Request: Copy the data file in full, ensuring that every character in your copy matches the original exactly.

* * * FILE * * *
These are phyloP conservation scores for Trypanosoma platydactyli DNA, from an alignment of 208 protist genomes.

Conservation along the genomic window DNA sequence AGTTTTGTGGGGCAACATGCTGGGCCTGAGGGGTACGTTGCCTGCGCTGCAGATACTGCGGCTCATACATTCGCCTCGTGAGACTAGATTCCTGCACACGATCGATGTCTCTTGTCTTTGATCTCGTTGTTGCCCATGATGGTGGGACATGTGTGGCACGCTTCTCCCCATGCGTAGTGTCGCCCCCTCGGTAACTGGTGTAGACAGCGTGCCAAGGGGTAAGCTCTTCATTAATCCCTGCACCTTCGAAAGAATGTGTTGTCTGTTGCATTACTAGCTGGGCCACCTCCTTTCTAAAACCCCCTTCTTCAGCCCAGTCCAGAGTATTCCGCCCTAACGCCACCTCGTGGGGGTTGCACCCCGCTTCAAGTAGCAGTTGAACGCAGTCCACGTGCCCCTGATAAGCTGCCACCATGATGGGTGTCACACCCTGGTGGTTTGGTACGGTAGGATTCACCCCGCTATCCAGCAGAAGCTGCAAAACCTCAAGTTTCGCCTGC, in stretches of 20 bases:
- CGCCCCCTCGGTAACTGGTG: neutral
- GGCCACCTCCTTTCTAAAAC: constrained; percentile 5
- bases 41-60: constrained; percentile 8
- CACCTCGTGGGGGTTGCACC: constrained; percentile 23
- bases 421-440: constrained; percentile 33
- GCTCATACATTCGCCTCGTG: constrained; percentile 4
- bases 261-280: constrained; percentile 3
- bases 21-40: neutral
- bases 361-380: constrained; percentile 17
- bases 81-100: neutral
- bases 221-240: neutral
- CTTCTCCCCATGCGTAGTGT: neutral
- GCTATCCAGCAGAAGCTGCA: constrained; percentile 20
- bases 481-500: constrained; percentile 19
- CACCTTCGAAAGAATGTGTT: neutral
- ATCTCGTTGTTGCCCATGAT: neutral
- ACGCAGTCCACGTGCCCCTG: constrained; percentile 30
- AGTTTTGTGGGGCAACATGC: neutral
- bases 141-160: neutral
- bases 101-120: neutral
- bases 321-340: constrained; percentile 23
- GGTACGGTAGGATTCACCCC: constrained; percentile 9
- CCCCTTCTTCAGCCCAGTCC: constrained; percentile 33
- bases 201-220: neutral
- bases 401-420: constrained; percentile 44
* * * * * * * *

These are phyloP conservation scores for Trypanosoma platydactyli DNA, from an alignment of 208 protist genomes.

Conservation along the genomic window DNA sequence AGTTTTGTGGGGCAACATGCTGGGCCTGAGGGGTACGTTGCCTGCGCTGCAGATACTGCGGCTCATACATTCGCCTCGTGAGACTAGATTCCTGCACACGATCGATGTCTCTTGTCTTTGATCTCGTTGTTGCCCATGATGGTGGGACATGTGTGGCACGCTTCTCCCCATGCGTAGTGTCGCCCCCTCGGTAACTGGTGTAGACAGCGTGCCAAGGGGTAAGCTCTTCATTAATCCCTGCACCTTCGAAAGAATGTGTTGTCTGTTGCATTACTAGCTGGGCCACCTCCTTTCTAAAACCCCCTTCTTCAGCCCAGTCCAGAGTATTCCGCCCTAACGCCACCTCGTGGGGGTTGCACCCCGCTTCAAGTAGCAGTTGAACGCAGTCCACGTGCCCCTGATAAGCTGCCACCATGATGGGTGTCACACCCTGGTGGTTTGGTACGGTAGGATTCACCCCGCTATCCAGCAGAAGCTGCAAAACCTCAAGTTTCGCCTGC, in stretches of 20 bases:
- CGCCCCCTCGGTAACTGGTG: neutral
- GGCCACCTCCTTTCTAAAAC: constrained; percentile 5
- bases 41-60: constrained; percentile 8
- CACCTCGTGGGGGTTGCACC: constrained; percentile 23
- bases 421-440: constrained; percentile 33
- GCTCATACATTCGCCTCGTG: constrained; percentile 4
- bases 261-280: constrained; percentile 3
- bases 21-40: neutral
- bases 361-380: constrained; percentile 17
- bases 81-100: neutral
- bases 221-240: neutral
- CTTCTCCCCATGCGTAGTGT: neutral
- GCTATCCAGCAGAAGCTGCA: constrained; percentile 20
- bases 481-500: constrained; percentile 19
- CACCTTCGAAAGAATGTGTT: neutral
- ATCTCGTTGTTGCCCATGAT: neutral
- ACGCAGTCCACGTGCCCCTG: constrained; percentile 30
- AGTTTTGTGGGGCAACATGC: neutral
- bases 141-160: neutral
- bases 101-120: neutral
- bases 321-340: constrained; percentile 23
- GGTACGGTAGGATTCACCCC: constrained; percentile 9
- CCCCTTCTTCAGCCCAGTCC: constrained; percentile 33
- bases 201-220: neutral
- bases 401-420: constrained; percentile 44